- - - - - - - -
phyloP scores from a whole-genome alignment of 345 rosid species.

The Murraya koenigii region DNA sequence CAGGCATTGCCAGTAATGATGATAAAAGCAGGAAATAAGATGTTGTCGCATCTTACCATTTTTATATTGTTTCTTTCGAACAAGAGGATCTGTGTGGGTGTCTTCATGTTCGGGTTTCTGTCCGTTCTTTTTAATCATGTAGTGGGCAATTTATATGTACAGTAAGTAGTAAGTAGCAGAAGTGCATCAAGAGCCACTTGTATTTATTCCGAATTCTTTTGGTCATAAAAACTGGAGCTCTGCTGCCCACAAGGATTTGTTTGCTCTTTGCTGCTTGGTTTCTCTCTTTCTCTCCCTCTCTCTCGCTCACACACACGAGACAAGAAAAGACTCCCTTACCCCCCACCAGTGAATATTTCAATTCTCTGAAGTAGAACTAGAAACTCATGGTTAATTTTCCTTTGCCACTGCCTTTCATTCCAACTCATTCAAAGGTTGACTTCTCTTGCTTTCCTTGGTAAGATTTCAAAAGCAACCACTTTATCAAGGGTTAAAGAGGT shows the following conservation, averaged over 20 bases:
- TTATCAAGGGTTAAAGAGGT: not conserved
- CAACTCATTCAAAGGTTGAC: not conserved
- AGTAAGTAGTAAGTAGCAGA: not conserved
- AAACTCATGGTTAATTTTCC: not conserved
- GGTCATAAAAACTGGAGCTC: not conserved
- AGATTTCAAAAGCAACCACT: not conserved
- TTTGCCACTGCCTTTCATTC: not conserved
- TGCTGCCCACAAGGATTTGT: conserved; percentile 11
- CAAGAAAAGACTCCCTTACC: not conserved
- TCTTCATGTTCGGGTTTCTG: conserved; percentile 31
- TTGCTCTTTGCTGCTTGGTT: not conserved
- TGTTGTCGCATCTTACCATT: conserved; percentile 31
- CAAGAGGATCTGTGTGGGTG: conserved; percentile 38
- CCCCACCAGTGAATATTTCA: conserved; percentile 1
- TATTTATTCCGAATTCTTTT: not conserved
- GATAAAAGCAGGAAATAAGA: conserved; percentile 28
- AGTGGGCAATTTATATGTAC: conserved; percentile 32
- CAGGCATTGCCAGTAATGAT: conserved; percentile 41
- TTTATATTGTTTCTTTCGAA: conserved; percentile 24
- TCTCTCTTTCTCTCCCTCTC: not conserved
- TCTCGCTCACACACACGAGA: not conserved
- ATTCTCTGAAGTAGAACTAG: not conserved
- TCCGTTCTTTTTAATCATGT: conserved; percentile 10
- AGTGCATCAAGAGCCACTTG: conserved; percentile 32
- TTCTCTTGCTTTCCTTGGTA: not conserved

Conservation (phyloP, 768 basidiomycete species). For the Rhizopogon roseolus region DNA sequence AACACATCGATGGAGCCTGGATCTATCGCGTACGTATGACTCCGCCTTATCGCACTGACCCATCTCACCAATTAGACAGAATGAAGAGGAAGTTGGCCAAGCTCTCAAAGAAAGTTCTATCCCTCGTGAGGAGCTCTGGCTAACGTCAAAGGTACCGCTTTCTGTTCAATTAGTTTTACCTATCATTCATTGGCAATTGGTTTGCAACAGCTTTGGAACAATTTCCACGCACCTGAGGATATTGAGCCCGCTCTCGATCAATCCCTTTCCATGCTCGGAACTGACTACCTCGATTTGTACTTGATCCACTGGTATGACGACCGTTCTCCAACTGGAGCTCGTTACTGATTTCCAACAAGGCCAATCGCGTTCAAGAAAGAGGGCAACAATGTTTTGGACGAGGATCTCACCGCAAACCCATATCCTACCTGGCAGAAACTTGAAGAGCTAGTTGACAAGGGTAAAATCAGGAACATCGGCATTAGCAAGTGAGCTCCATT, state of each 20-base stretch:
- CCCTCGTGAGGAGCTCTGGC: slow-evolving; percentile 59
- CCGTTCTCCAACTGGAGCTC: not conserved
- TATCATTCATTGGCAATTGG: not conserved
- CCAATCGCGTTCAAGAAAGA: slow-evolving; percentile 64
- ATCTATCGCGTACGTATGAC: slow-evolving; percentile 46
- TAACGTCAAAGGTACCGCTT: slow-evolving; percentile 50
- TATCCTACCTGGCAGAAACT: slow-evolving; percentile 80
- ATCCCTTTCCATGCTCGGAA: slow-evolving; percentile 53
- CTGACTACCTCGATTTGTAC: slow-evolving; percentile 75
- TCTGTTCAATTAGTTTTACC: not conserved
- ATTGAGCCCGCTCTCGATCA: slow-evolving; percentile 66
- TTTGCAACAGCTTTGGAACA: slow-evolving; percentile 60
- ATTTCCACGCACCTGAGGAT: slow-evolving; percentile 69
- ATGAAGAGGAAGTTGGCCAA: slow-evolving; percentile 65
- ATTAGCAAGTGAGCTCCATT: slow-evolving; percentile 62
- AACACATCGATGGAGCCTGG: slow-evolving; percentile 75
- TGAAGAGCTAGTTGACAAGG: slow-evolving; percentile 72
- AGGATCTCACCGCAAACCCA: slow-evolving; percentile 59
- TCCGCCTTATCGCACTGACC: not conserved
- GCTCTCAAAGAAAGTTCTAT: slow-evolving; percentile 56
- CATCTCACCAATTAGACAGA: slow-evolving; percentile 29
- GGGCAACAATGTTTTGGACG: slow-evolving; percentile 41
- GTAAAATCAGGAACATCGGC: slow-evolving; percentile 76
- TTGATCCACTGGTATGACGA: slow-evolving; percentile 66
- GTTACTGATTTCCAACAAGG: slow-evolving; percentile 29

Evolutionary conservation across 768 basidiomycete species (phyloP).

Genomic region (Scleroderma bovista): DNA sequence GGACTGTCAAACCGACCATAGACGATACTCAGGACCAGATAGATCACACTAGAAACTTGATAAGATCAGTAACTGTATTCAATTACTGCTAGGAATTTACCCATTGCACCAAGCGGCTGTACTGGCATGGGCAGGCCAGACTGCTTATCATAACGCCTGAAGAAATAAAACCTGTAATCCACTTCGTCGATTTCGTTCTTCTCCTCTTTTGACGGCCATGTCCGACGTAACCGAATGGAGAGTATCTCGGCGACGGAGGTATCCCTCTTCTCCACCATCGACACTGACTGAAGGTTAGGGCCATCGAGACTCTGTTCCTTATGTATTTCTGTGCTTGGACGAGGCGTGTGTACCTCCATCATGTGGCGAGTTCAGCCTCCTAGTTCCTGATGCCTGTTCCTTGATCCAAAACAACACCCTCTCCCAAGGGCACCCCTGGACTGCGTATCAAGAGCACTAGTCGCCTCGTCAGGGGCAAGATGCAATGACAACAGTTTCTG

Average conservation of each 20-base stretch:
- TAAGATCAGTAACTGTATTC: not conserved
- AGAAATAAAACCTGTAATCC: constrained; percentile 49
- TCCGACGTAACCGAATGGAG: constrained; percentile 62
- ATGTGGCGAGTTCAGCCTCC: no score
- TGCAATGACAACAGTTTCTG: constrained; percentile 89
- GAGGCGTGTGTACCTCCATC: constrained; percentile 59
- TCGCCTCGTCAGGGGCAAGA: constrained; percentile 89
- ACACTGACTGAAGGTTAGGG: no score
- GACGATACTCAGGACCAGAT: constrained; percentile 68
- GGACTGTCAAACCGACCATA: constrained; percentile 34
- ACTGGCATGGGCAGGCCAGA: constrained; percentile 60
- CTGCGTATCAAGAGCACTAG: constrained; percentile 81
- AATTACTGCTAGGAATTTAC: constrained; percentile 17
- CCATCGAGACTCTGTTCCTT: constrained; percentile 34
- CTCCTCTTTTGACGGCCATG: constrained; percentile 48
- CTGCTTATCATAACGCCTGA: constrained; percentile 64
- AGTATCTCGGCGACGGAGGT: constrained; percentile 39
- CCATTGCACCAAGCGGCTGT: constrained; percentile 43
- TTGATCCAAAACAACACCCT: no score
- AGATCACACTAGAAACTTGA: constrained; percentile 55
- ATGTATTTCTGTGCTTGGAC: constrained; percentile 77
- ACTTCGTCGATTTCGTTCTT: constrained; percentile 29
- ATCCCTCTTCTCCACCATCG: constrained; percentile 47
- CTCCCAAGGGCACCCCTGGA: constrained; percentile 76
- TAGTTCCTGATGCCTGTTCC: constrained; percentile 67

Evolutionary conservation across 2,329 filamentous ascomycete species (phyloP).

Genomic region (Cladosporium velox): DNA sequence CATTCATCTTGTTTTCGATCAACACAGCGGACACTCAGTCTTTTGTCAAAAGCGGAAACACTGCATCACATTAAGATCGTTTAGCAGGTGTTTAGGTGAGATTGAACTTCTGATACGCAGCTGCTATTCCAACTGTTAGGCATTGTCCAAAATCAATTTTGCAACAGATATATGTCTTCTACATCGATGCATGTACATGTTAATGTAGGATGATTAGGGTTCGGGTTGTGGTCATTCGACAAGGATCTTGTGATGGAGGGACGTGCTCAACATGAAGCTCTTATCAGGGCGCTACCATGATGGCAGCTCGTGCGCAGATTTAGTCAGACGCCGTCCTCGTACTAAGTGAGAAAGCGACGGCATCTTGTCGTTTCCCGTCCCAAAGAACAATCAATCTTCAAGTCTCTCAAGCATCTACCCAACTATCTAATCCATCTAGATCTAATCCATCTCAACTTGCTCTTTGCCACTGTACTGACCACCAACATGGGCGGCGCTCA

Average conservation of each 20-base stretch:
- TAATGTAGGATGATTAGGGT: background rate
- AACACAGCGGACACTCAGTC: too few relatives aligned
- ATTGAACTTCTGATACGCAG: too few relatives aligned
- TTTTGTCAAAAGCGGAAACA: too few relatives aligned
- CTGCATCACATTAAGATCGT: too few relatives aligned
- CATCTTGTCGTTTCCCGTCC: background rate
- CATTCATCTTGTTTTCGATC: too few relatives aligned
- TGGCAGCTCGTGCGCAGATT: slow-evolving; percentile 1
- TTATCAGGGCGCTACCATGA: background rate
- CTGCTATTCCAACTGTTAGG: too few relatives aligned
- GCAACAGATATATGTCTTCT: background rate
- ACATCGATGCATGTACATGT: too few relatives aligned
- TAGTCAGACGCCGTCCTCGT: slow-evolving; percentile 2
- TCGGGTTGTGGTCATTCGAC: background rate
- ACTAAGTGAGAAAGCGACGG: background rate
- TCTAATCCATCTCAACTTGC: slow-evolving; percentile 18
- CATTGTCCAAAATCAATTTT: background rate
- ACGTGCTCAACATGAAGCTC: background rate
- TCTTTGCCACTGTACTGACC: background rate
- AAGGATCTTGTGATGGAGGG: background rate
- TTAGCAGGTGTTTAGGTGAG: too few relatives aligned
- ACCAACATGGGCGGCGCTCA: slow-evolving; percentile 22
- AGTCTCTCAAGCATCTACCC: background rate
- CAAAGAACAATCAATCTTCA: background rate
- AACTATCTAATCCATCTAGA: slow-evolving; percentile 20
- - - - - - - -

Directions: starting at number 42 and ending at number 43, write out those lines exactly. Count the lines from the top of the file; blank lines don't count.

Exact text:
- ATGAAGAGGAAGTTGGCCAA: slow-evolving; percentile 65
- ATTAGCAAGTGAGCTCCATT: slow-evolving; percentile 62